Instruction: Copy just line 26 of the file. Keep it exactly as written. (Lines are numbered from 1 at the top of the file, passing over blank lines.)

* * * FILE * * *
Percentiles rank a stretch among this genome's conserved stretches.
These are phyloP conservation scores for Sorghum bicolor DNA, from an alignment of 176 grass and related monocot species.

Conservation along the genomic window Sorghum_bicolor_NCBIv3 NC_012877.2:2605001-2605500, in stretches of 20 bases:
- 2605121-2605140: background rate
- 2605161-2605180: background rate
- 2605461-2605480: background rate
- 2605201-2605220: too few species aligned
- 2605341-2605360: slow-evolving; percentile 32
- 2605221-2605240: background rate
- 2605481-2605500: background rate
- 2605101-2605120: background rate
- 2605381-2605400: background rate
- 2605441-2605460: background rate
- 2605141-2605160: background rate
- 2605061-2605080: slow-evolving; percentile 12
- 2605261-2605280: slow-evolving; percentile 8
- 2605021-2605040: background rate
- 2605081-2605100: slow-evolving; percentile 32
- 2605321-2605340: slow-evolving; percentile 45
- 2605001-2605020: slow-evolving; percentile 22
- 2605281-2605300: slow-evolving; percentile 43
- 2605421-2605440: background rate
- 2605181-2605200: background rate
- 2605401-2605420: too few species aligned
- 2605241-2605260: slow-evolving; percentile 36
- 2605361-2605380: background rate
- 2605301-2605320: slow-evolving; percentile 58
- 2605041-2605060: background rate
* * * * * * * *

- 2605361-2605380: background rate